The three core QA activities are QD, QM, and QI. The three activities form the three angles of what is called a QA triangle. QD means developing expectations or standards of quality. Standards are defined as explicit statement of expected quality of an activity and are developed in accordance with the quality dimensions .
QM means quantifying the current level of performance according to the defined standards. QM is inextricably linked to QD, as the indicators necessary for QM are derived from the standards defined by QD. QM is a process of regular collection and analysis of core set of indicators and includes the use of existing data or collection of new data to identify the areas for improvement, which is the first step in QI ,.
QI involves applying measures to close the gap between current (as determined by QM and defined by indicators) and expected (as determined by QD and defined by the standards) levels of quality. QI framework addresses what is performed (content or effectiveness) and how is it performed (process or efficiency) ,.
QI follows the scientific method; the first step is 'identify' to determine what to improve, the second step is 'analyze' to understand the problem, and the third step is 'develop' that uses the information from the previous steps to provide a hypothesis about what changes will solve the problem. In the last step, 'test/implement', the hypothesis is tested to see if the proposed intervention yields the expected improvement or needs to be modified through the Plan, Do, Study, and Act (PDSA) cycle .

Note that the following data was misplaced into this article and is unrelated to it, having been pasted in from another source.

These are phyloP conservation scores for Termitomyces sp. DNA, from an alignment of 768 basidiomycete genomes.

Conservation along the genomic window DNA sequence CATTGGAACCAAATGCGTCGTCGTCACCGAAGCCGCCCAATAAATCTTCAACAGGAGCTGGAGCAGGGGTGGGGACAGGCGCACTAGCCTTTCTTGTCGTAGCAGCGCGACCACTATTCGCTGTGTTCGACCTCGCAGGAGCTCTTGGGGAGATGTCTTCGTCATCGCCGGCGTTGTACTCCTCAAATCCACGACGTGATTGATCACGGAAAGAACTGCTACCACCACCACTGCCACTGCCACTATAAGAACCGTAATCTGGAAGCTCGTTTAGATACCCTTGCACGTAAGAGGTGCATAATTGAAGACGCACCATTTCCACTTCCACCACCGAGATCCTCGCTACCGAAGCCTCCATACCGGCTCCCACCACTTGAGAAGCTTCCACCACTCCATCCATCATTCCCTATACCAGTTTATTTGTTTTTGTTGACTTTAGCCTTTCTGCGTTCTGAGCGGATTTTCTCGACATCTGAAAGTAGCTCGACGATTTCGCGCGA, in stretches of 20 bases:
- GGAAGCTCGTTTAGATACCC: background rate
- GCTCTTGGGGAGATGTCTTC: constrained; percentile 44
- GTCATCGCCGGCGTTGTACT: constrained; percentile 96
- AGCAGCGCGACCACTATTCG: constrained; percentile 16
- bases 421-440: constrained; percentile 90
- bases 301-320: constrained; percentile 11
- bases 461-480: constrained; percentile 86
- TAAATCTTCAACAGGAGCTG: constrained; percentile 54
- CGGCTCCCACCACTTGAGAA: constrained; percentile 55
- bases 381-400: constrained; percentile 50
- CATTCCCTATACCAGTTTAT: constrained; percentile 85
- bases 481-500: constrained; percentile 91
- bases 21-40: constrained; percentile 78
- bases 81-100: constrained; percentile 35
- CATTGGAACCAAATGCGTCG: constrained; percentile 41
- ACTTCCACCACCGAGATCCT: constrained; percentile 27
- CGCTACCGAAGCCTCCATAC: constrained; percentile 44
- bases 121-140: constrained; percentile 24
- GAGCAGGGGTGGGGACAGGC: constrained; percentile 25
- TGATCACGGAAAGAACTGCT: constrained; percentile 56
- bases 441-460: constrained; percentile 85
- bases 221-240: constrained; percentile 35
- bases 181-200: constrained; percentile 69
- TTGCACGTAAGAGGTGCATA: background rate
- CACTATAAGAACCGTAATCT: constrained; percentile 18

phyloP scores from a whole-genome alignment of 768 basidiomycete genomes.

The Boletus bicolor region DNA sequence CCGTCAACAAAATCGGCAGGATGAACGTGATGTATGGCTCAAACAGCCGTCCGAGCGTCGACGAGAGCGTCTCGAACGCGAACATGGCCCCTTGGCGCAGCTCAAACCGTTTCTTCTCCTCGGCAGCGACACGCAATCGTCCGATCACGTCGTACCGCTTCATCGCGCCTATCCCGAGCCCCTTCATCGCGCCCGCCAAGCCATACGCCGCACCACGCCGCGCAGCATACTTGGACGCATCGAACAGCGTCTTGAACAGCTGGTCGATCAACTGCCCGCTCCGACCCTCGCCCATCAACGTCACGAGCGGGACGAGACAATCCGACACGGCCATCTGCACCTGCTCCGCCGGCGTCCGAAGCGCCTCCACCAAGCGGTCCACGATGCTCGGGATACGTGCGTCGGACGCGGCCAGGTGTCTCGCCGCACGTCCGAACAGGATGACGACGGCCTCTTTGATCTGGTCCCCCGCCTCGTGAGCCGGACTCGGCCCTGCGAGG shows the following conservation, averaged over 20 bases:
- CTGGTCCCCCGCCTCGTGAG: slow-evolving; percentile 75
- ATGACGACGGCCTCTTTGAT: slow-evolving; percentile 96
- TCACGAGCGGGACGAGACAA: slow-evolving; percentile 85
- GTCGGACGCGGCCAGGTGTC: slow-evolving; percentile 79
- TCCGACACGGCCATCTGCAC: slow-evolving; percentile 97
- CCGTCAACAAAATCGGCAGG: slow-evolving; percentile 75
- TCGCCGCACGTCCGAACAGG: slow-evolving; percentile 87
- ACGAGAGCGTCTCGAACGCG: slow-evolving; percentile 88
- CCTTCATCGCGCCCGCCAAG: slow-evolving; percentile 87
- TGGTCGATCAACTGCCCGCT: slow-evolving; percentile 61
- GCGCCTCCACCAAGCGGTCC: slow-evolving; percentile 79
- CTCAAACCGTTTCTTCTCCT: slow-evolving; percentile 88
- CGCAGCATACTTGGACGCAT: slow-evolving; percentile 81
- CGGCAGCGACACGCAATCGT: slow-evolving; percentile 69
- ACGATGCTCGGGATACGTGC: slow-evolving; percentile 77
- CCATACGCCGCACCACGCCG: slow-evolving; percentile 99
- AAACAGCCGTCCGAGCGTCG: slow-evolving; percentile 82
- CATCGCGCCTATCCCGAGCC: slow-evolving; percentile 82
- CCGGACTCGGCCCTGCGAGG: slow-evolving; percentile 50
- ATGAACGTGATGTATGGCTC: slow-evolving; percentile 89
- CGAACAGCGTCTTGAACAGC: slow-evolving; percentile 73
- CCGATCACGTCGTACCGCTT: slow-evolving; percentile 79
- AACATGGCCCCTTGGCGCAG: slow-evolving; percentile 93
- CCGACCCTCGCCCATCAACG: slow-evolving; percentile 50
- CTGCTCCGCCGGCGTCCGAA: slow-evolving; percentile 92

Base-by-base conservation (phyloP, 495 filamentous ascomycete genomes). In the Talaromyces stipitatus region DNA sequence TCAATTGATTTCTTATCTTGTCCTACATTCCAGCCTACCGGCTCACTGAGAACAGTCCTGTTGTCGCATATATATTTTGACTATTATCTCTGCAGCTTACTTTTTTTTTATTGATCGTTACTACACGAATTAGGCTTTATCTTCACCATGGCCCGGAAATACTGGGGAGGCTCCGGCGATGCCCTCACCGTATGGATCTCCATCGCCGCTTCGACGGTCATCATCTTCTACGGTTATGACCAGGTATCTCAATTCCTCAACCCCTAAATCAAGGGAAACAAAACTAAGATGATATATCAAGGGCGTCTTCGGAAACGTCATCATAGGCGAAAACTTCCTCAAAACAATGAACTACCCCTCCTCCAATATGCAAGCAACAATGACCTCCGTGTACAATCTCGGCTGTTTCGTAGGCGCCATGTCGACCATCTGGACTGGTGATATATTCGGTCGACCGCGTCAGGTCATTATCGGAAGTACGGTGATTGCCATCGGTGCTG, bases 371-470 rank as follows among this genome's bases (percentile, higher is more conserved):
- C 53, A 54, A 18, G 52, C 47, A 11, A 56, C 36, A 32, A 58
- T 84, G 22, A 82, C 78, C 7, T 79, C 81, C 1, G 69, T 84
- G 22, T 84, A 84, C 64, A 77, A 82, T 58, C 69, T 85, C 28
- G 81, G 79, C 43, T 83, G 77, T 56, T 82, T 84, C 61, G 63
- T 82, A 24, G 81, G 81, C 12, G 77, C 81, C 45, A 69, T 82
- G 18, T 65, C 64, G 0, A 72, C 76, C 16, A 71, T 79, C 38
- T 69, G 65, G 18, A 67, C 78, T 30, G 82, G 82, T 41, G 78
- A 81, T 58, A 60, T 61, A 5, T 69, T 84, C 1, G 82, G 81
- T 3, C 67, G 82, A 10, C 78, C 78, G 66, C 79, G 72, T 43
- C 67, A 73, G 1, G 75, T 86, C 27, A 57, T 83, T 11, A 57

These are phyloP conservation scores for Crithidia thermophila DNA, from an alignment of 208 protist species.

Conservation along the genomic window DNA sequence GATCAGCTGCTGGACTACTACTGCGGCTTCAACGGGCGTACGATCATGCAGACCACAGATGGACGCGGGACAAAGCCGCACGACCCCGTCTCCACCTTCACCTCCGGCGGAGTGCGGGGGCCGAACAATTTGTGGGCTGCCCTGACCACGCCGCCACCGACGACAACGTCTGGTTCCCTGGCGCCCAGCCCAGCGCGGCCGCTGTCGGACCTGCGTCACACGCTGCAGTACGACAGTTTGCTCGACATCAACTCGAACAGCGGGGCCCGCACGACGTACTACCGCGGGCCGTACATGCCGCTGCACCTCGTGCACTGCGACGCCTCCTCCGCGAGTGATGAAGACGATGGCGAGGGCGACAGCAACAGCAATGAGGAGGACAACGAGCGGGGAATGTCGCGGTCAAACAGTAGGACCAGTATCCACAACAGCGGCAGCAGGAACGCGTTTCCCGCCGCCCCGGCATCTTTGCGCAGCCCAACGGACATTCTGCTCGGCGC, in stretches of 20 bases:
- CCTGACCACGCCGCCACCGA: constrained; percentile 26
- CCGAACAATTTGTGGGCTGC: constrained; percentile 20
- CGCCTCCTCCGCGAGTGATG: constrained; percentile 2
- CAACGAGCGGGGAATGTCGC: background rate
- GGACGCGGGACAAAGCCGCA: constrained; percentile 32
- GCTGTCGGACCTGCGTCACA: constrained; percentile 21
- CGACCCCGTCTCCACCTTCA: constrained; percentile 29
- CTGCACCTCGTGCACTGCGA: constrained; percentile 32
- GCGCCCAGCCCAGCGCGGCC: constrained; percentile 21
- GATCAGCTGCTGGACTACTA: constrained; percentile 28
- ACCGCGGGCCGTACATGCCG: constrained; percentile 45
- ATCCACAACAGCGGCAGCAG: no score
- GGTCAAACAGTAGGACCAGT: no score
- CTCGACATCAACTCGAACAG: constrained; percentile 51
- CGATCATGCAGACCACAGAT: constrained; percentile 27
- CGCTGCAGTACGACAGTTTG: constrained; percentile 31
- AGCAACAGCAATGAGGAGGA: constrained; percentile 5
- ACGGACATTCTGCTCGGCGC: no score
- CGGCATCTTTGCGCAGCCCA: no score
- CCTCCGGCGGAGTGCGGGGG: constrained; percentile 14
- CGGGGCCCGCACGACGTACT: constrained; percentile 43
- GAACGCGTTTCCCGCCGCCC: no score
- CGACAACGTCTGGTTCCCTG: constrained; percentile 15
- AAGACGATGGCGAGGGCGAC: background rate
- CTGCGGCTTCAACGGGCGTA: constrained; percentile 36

The concept of QA triangle was adapted in our study. The first angle, which is QD, means a surgeon recognizant of the nasal esthetic and functional standards. The assessment of beauty no more depends only on the personal taste; however, it can now be objectively evaluated by measurement of the proportions, symmetry, angles, and lines using facial analysis. A beautiful face is divided into three equal horizontal thirds and five equal vertical fifths. The width of the eye, the intercanthal distance, and the alar base width, each should equal a fifth of the total face width. Symmetry should be present when comparing the two halves of a beautiful face. Facial analysis also includes measurement of nasal tip rotation and projection. Two lines are important to standardize the assessment: Frankfort horizontal and facial lines. Preserving or restoring nasal function means patent airway that primarily necessitates a straight midline septum and adequate nasal valve. The second angle (QM) necessitates listening to client's needs, analyzing patient's anatomic and functional variants, and identifying present deformities before operation. Patient's objectives were checked against surgery limitations and possible result is virtualized to the patient by preoperative digital imaging to realize expectations, aided by preoperative digital imaging. QI is the third angle in which, after identifying the deformity (identify) and understanding its causes (analyze), the objectives or changes needed to improve the problem is hypothesized (develop) and tested (test/implement) through the PDSA cycle where the surgical steps are planned, performed, studied, modified, or implemented. QI integrates 'what is performed' or the content with 'how is it performed' or the process through effective selection of techniques and efficient sequencing of steps [Figure 6].